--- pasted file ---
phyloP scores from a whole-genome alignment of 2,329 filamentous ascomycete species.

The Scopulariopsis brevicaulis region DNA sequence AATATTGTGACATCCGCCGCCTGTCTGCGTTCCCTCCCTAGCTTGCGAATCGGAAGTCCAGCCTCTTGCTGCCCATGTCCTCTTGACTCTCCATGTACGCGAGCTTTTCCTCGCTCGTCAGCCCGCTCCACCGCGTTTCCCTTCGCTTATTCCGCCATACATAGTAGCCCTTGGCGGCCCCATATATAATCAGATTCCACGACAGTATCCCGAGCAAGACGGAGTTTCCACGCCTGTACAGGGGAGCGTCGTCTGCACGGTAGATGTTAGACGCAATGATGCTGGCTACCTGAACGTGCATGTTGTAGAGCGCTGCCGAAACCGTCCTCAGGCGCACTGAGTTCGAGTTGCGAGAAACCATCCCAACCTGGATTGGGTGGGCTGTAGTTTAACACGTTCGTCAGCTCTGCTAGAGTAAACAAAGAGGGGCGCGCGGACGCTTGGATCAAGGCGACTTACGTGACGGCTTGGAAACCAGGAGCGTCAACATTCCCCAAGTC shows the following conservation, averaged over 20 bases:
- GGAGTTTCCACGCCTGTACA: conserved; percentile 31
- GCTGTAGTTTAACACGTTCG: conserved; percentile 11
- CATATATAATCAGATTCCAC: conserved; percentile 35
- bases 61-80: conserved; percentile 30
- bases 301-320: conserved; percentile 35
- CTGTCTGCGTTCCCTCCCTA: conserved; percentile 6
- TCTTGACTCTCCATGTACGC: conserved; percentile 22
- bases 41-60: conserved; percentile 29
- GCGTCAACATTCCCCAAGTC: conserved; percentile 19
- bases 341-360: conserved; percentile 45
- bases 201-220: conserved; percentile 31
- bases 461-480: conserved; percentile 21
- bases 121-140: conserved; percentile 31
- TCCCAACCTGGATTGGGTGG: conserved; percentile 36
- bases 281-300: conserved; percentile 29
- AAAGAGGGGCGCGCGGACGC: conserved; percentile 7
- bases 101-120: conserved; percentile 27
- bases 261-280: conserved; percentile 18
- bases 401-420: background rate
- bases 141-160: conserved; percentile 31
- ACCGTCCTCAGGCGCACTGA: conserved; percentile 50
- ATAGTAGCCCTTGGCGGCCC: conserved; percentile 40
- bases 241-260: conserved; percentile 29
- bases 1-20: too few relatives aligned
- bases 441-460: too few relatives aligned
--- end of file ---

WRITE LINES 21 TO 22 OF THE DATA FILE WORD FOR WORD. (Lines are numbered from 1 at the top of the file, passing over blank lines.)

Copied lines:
- bases 401-420: background rate
- bases 141-160: conserved; percentile 31